So we’re taking life as it comes here at the Nielsen household, …that is, when we’re not escaping to Grayhaven, the very different household at the rural Wisconsin lake cottage we bought a few years back. Though a bit hard to pay for given our downward mobility, Grayhaven’s still, in a word, good, … a real blessing. Lots of fun to downshift, turn off the boob tube, harvest new and tangible fruits of our labor from apple and pear trees, grape vines, raspberry bushes; fun to drink mint tea made from our own onsite plants, and maybe pull a Northern Pike out of the lake if we’re lucky (though I’m still a lousy fisherman… anyone out there want to come up, mentor me a bit?). We even got ourselves a used John Deere lawn tractor this year, another rite of passage in some circles. We live a sort of creative tension, a bi-coastal urban/rural existence (Lake Michigan/Lake Kristine). Challenging, but interesting, to maintain two houses, …and get to know two different sorts of people and lifestyles, a division the 2008 election season painted in stark contrast at times.
We want to stay grateful for opportunities like the lake house– and a new president and direction for the country—because gratitude is good for the body, the soul, the brain, even entire societies. Plus, if there’s one thing that personal and international changes/crises do, it’s force a re-evaluation of one’s life, so we stop taking things for granted. Gratitude, even for painful stuff, is another sign of spiritual maturity, like radical forgiveness and that readiness to risk and try new things. Plus, the new brain science (an area I’ve been reading and writing about lately) makes pretty clear the danger of getting stuck in those old ruts, trudging through life like we’re on a treadmill, being averse to risk and change. Which is one reason Sue and I have gotten an actual treadmill this year and improved our exercise regimen, to keep thinking and acting “young” even when the temptation to feel old is stronger every day. Of course, it helps to have a six-year-old around the house to remind you– one who gets so excited about the ceramic, light-up Victorian Christmas village that he can’t keep his hands off of it.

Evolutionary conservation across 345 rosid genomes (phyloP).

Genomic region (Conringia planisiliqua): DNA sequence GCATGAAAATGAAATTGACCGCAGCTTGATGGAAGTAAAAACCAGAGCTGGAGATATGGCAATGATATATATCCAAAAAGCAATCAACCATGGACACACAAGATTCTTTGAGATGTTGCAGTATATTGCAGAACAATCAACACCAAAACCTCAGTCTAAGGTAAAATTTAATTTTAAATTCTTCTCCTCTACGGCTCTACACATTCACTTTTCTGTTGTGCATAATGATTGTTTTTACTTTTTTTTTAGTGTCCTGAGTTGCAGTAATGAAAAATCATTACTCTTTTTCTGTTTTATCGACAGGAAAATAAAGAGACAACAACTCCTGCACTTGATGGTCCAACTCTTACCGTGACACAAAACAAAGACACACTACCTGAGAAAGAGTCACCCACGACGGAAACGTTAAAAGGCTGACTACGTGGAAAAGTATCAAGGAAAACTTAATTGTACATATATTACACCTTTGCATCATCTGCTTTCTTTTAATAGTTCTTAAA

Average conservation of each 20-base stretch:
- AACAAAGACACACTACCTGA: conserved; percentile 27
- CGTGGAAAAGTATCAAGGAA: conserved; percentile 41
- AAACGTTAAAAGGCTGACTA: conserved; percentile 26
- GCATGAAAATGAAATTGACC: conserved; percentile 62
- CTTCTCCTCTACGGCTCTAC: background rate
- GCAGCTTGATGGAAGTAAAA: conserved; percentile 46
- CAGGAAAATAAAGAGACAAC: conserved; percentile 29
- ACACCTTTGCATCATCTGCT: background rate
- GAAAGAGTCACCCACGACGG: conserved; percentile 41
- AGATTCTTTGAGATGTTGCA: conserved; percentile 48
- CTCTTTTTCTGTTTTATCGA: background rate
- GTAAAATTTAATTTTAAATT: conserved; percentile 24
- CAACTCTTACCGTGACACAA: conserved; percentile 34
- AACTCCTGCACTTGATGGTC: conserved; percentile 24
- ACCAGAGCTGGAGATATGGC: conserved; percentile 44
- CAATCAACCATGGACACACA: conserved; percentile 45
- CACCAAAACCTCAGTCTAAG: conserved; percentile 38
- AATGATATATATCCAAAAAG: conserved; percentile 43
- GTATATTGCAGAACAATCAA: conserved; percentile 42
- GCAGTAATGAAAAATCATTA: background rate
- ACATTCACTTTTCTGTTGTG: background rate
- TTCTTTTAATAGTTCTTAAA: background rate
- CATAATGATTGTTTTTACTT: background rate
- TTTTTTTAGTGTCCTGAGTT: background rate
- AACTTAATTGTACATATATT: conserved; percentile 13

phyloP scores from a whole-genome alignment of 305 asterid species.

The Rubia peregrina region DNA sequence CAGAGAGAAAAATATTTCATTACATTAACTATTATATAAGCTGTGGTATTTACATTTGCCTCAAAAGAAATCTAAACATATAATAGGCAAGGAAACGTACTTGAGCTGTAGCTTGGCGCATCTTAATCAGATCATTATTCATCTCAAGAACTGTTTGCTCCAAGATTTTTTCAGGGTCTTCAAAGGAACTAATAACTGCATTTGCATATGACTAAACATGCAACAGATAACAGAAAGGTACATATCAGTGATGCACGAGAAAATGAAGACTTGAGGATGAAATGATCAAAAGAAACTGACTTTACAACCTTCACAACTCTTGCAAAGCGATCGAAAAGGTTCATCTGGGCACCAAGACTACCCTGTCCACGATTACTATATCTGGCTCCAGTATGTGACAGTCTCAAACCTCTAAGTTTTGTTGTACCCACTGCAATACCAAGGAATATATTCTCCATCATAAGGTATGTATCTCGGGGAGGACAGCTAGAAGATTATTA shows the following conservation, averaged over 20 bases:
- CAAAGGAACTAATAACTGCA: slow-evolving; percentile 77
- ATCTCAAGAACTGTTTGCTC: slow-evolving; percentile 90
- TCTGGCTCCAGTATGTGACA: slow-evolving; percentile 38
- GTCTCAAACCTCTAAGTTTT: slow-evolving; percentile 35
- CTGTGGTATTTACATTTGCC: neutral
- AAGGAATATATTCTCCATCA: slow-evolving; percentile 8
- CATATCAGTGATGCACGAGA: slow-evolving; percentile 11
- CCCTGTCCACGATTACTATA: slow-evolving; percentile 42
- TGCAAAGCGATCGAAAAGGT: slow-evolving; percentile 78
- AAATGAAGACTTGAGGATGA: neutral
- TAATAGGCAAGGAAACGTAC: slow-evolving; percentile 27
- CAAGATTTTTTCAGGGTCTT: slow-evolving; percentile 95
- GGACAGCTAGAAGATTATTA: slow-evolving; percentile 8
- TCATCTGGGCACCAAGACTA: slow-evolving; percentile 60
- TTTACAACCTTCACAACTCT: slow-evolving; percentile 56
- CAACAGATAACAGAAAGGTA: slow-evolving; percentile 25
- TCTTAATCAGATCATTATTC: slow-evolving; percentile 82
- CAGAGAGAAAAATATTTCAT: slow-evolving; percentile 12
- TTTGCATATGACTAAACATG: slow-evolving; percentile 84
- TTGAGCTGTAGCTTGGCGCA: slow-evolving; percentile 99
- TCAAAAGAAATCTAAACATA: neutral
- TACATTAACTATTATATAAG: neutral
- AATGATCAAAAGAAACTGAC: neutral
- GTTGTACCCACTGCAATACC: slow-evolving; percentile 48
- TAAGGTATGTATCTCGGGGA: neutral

I’d offer more personal and extended family news, travels and things we’re glad about (or sad, like our favorite sports teams), but I’m afraid it would turn into a somewhat boring, obligatory list –and if there’s one thing I hate, it’s being boring. (Or maybe I actually AM boring… if so, ignorance is bliss!) If you wish to read more Graham stories or personal reflections, go to the blog. The underlined or colored words in this letter are hyperlinks (in emailed/online versions only… obviously), linking to my poems, blog entries, outside sites of interest –all tagged here for your click-thru amusement or chagrin.
Because them that knows me know I seldom lack for opinions to agree or disagree with, and I’m never a’feared to let you know us better. And them with the stamina to get through this whole letter know it, too, …a journey which our entire family thanks you for joining us on.
Have a safe, exciting, and genuinely NEW, new year.
All Our Love,
Mark, Sue & Graham Nielsen